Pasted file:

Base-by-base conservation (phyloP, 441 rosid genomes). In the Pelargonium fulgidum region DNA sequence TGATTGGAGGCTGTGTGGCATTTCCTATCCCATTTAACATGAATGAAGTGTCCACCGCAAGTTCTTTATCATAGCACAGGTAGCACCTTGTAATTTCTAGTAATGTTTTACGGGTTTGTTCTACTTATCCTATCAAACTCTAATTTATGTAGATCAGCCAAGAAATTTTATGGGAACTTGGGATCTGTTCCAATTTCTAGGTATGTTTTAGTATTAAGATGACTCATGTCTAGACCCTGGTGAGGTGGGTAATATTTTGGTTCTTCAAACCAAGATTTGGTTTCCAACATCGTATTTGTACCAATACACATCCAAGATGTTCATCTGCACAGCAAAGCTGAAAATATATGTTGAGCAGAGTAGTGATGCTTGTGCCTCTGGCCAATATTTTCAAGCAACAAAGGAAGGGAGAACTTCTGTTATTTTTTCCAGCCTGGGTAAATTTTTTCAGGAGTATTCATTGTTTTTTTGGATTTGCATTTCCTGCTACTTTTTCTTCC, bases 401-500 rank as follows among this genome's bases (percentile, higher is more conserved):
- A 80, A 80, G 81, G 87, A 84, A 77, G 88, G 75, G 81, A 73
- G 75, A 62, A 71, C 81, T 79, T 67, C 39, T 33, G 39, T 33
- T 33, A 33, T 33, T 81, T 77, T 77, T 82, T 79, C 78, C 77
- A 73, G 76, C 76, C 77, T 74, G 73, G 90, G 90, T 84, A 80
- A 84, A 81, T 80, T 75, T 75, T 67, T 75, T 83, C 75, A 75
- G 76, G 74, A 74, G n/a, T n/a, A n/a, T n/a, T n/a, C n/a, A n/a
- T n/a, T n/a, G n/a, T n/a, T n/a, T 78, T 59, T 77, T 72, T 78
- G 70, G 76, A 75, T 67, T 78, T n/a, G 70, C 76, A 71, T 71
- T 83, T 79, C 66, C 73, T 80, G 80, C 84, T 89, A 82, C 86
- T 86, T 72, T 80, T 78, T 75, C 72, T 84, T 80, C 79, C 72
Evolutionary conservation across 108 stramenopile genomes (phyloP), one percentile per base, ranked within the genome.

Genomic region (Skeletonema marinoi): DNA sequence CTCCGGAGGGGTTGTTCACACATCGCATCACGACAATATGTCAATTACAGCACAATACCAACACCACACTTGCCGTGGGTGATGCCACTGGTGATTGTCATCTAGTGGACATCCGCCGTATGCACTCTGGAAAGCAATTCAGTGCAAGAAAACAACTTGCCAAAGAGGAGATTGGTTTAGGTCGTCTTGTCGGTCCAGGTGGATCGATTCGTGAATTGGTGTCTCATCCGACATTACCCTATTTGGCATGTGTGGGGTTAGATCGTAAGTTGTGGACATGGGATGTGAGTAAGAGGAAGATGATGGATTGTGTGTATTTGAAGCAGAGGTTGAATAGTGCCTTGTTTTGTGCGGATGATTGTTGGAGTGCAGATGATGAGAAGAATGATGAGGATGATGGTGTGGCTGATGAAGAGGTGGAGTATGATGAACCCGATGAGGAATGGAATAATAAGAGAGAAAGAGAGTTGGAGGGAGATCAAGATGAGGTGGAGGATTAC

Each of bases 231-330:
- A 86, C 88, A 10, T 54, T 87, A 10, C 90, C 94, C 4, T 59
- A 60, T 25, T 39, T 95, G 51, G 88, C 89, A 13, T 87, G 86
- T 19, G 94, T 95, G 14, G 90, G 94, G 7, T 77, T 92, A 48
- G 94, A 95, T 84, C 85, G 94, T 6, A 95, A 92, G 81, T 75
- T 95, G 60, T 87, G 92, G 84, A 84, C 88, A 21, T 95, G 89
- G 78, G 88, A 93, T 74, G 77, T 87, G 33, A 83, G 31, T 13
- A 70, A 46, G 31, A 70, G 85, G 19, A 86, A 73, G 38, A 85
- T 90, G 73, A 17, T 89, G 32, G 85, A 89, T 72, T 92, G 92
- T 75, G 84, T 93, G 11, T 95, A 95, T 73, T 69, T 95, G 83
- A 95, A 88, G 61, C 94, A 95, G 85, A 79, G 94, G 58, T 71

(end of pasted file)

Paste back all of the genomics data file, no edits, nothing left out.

Base-by-base conservation (phyloP, 441 rosid genomes). In the Pelargonium fulgidum region DNA sequence TGATTGGAGGCTGTGTGGCATTTCCTATCCCATTTAACATGAATGAAGTGTCCACCGCAAGTTCTTTATCATAGCACAGGTAGCACCTTGTAATTTCTAGTAATGTTTTACGGGTTTGTTCTACTTATCCTATCAAACTCTAATTTATGTAGATCAGCCAAGAAATTTTATGGGAACTTGGGATCTGTTCCAATTTCTAGGTATGTTTTAGTATTAAGATGACTCATGTCTAGACCCTGGTGAGGTGGGTAATATTTTGGTTCTTCAAACCAAGATTTGGTTTCCAACATCGTATTTGTACCAATACACATCCAAGATGTTCATCTGCACAGCAAAGCTGAAAATATATGTTGAGCAGAGTAGTGATGCTTGTGCCTCTGGCCAATATTTTCAAGCAACAAAGGAAGGGAGAACTTCTGTTATTTTTTCCAGCCTGGGTAAATTTTTTCAGGAGTATTCATTGTTTTTTTGGATTTGCATTTCCTGCTACTTTTTCTTCC, bases 401-500 rank as follows among this genome's bases (percentile, higher is more conserved):
- A 80, A 80, G 81, G 87, A 84, A 77, G 88, G 75, G 81, A 73
- G 75, A 62, A 71, C 81, T 79, T 67, C 39, T 33, G 39, T 33
- T 33, A 33, T 33, T 81, T 77, T 77, T 82, T 79, C 78, C 77
- A 73, G 76, C 76, C 77, T 74, G 73, G 90, G 90, T 84, A 80
- A 84, A 81, T 80, T 75, T 75, T 67, T 75, T 83, C 75, A 75
- G 76, G 74, A 74, G n/a, T n/a, A n/a, T n/a, T n/a, C n/a, A n/a
- T n/a, T n/a, G n/a, T n/a, T n/a, T 78, T 59, T 77, T 72, T 78
- G 70, G 76, A 75, T 67, T 78, T n/a, G 70, C 76, A 71, T 71
- T 83, T 79, C 66, C 73, T 80, G 80, C 84, T 89, A 82, C 86
- T 86, T 72, T 80, T 78, T 75, C 72, T 84, T 80, C 79, C 72
Evolutionary conservation across 108 stramenopile genomes (phyloP), one percentile per base, ranked within the genome.

Genomic region (Skeletonema marinoi): DNA sequence CTCCGGAGGGGTTGTTCACACATCGCATCACGACAATATGTCAATTACAGCACAATACCAACACCACACTTGCCGTGGGTGATGCCACTGGTGATTGTCATCTAGTGGACATCCGCCGTATGCACTCTGGAAAGCAATTCAGTGCAAGAAAACAACTTGCCAAAGAGGAGATTGGTTTAGGTCGTCTTGTCGGTCCAGGTGGATCGATTCGTGAATTGGTGTCTCATCCGACATTACCCTATTTGGCATGTGTGGGGTTAGATCGTAAGTTGTGGACATGGGATGTGAGTAAGAGGAAGATGATGGATTGTGTGTATTTGAAGCAGAGGTTGAATAGTGCCTTGTTTTGTGCGGATGATTGTTGGAGTGCAGATGATGAGAAGAATGATGAGGATGATGGTGTGGCTGATGAAGAGGTGGAGTATGATGAACCCGATGAGGAATGGAATAATAAGAGAGAAAGAGAGTTGGAGGGAGATCAAGATGAGGTGGAGGATTAC

Each of bases 231-330:
- A 86, C 88, A 10, T 54, T 87, A 10, C 90, C 94, C 4, T 59
- A 60, T 25, T 39, T 95, G 51, G 88, C 89, A 13, T 87, G 86
- T 19, G 94, T 95, G 14, G 90, G 94, G 7, T 77, T 92, A 48
- G 94, A 95, T 84, C 85, G 94, T 6, A 95, A 92, G 81, T 75
- T 95, G 60, T 87, G 92, G 84, A 84, C 88, A 21, T 95, G 89
- G 78, G 88, A 93, T 74, G 77, T 87, G 33, A 83, G 31, T 13
- A 70, A 46, G 31, A 70, G 85, G 19, A 86, A 73, G 38, A 85
- T 90, G 73, A 17, T 89, G 32, G 85, A 89, T 72, T 92, G 92
- T 75, G 84, T 93, G 11, T 95, A 95, T 73, T 69, T 95, G 83
- A 95, A 88, G 61, C 94, A 95, G 85, A 79, G 94, G 58, T 71